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In ‘The Wife Drought’, Annabel Crabb has penned a clear-eyed look at the problem facing working women and men in this country: mainly that the men who get ahead at work usually have wives at home taking care of housework and childcare, while women rarely have the same advantage.
Of those women who have managed to carve out significant careers and raise families, most continue to face questions and judgement around how they can leave their babies at home and who’s looking after the home (as if men were incapable). The truth, for Australian women at least, is that the more they earn, the more they contribute to the running of the household, which is counterintuitive and completely the opposite to what men have experienced since the Industrial Revolution.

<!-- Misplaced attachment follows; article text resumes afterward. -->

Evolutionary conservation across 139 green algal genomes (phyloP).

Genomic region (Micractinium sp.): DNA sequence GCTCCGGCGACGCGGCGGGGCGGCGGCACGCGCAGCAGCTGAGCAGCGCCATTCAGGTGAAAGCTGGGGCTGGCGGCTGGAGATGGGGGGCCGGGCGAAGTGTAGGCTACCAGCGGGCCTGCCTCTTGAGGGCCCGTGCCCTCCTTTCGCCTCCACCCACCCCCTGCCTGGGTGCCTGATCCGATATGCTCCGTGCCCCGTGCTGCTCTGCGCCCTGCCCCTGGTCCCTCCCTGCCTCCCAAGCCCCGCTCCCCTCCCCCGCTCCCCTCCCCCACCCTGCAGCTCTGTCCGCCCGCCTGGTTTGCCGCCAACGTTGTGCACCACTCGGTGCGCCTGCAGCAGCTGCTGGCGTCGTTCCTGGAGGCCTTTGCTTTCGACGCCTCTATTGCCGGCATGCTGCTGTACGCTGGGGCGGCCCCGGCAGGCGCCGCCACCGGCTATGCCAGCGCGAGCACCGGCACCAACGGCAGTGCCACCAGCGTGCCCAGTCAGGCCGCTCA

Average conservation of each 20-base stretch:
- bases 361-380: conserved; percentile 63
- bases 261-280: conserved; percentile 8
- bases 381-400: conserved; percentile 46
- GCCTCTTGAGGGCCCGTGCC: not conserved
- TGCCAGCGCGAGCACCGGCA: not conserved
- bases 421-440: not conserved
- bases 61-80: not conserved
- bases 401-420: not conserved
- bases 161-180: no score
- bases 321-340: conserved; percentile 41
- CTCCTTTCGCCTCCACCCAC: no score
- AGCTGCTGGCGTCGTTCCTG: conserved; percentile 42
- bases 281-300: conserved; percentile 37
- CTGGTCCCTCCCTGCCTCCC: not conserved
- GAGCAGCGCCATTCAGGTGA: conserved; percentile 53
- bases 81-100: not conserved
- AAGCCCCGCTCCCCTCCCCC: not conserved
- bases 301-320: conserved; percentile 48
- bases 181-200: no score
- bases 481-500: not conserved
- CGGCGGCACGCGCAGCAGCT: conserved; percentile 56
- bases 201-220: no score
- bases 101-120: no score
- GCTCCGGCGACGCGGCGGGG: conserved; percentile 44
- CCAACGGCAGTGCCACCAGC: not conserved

First written in 2014 but still highly relevant, The Wife Drought is factual, complete with statistics and anecdotes, especially from the world of politics with which Annabel Crabb is intimately familiar. It’s by turns funny, wry, and incredulous as Crabb ponders why we still haven’t solved the issue of equality at work. The tongue-in-cheek answer seems to be to issue everyone with a ‘wife’. Real, concrete answers are still hard to come by, however, and The Wife Drought doesn’t pretend to have the solutions. In fact, this book mostly reaffirms what most of us already know: that women are still paying a high price for participating in the workforce while the men who want to help them or relinquish the traditional breadwinner role still face resistance from their peers, employers, and even their own (mostly outdated) views on masculinity.
Quote from the book:
“Why do women with a helpful spouse often feel like they’ve won the lottery, while men with a helpful spouse seem unremarkable?”
The Wife Drought: Why women need wives
Ebury Press, 2014